By: The Musing Medic (@TheMusingMedic)
Hey, Much Of Education Is Inefficient
Let’s cut right to the chase and admit that education is inefficient. The amount of time spent on non-productive activities is staggering. In my experience, most of the wasted time is spent in the actual classroom setting. The reasons for this are varied, but addressing these issues is most likely an exercise in futility. What we can discuss, however, is the adoption of the ever-growing trend of distance based education and its appropriate utilization.
Distance Education Isn’t The Correspondence School You May Remember…
We all remember correspondence courses offered in fields such as medical transcription and private investigation. Late-night television was littered with ads for learning “horticulture at home”. Most of these courses were not for college credits and were generally not of the highest quality. Now fast-forward to the modern day, where we find that a number of reputable universities are offering college courses in an internet-based format. Some of these universities are regional, lower-ranked schools while some are Ivy-League, such as Harvard and Princeton. So how do these internet-based courses differ from the traditional brick-and-mortar classroom?
They Are No Different.
Okay , okay–so that may not be entirely true in the literal sense. Students enrolled in distance learning courses do not travel to a campus or sit in a classroom for a lecture. Nor do they have face-to-face interaction with professors or other students outside of the online video chats or virtual classrooms used by some programs. Outside of these few differences, there is almost nothing to distinguish between the two learning environments.
Consider how internet-based courses rely heavily on recorded lectures and textbooks. Professors generally will provide lecture notes in PDF files or powerpoint slides. Usually there is a class discussion board where students are required to discuss topics addressed in the course. Quizzes are taken online with some being open book and some are not. Also, assignments are e-mailed to the professors if required. As for exams, they are administered via proctor. This proctor can be at a local college or through an online proctor that utilizes a webcam to make sure no cheating occurs. The takeaway point here is that the material presented is exactly the same regardless of how the course is delivered, and modern courseware allows for both interaction and discussion.
As a student who has taken numerous internet-based courses, I think there plenty of advantages. Since some of these courses have no concrete class times, there is more flexibility. That makes for a great option for those of us who are working adults or deal with the chaotic schedules seen in healthcare. There is no travel time which saves fuel and money. Professors that are boring or talk slowly–no problem! Just play the recorded lecture at 1.5x the normal speed. And no need to worry about in-class distractions such as texting or whispering. Just set up a home office and you’re good to go.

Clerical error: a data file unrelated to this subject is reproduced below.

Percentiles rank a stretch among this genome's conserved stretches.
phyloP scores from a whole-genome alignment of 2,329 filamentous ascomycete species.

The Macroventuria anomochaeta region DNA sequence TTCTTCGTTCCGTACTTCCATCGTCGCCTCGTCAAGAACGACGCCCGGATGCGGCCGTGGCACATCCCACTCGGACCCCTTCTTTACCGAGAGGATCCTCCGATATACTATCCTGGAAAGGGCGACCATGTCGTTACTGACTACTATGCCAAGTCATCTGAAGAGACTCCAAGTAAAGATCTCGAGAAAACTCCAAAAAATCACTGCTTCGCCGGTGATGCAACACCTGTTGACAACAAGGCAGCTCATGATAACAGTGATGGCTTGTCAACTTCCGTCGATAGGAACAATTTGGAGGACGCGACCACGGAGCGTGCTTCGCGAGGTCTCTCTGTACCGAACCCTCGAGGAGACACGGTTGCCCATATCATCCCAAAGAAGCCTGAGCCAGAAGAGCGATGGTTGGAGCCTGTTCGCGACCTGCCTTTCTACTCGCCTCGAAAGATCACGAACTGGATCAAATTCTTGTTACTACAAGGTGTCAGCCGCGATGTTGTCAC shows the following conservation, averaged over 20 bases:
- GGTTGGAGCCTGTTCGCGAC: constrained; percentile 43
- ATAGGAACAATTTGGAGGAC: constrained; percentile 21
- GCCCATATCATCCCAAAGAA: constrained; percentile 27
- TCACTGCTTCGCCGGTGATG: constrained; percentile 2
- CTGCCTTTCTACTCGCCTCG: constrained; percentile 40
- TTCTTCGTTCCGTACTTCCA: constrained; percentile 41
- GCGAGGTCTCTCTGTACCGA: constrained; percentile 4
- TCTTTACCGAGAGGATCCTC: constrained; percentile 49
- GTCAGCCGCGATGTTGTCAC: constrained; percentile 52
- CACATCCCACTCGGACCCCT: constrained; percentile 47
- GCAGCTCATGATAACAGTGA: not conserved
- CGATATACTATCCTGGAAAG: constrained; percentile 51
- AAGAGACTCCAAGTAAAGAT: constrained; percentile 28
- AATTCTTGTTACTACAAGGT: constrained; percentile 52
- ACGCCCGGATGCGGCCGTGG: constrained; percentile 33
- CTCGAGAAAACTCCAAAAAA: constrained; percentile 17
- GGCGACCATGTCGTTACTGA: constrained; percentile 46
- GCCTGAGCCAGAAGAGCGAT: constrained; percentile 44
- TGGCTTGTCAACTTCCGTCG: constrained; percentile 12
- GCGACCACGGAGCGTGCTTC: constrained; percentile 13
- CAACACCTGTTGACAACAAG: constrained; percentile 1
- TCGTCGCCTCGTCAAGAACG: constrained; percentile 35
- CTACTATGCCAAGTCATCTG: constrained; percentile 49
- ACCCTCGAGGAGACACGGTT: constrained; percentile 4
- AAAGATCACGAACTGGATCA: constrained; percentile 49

If there is a downside, it is that students need to be self-motivated and disciplined. Students need to setup a workspace that is conducive to learning. Eliminating distractions such as cell phones, televisions, etc., is key for success. Additionally, a schedule must be created and adhered to strictly. Getting behind in a distance course is not going to lead to a good grade, or, more importantly, good learning.
Now Why Did I Bring This Topic Up On A Medical Blog?
…because medical education, at least the didactic portion, is no different. There is this old-wive’s tale that students can only learn when presented material in live lectures. This is absolutely not true and potentially detrimental to retention. Studies have shown that most students have an attention span of only twenty minutes before knowledge retention falls off precipitously. Unless professors in a traditional classroom are going to give breaks every twenty minutes, they are wasting a lot of their energy. And since this isn’t likely to happen, traditional lecture-based courses are somewhat ineffective. With all this being said, I realize that some medical schools have no attendance requirement. All lectures and lecture slides are provided on a centralized server for download and viewing. This allows for a better utilization of time and resources.
All of this comes down to one thought for me: the delivery of educational material should come in multiple formats. Be open to the various methods of learning and good things will come.
P.S. I should mention that I have contacted a number of medical school admission offices to ask their opinions on distance education. A resounding number had favorable opinions and were no less likely to reject a student because of it. Which is a good thing to me as an applicant as more than one of my prerequisite courses was taken via distance education through an osteopathic medical school (!)
Questions, comments, thoughts on distance education and it’s place in healthcare? Let me know!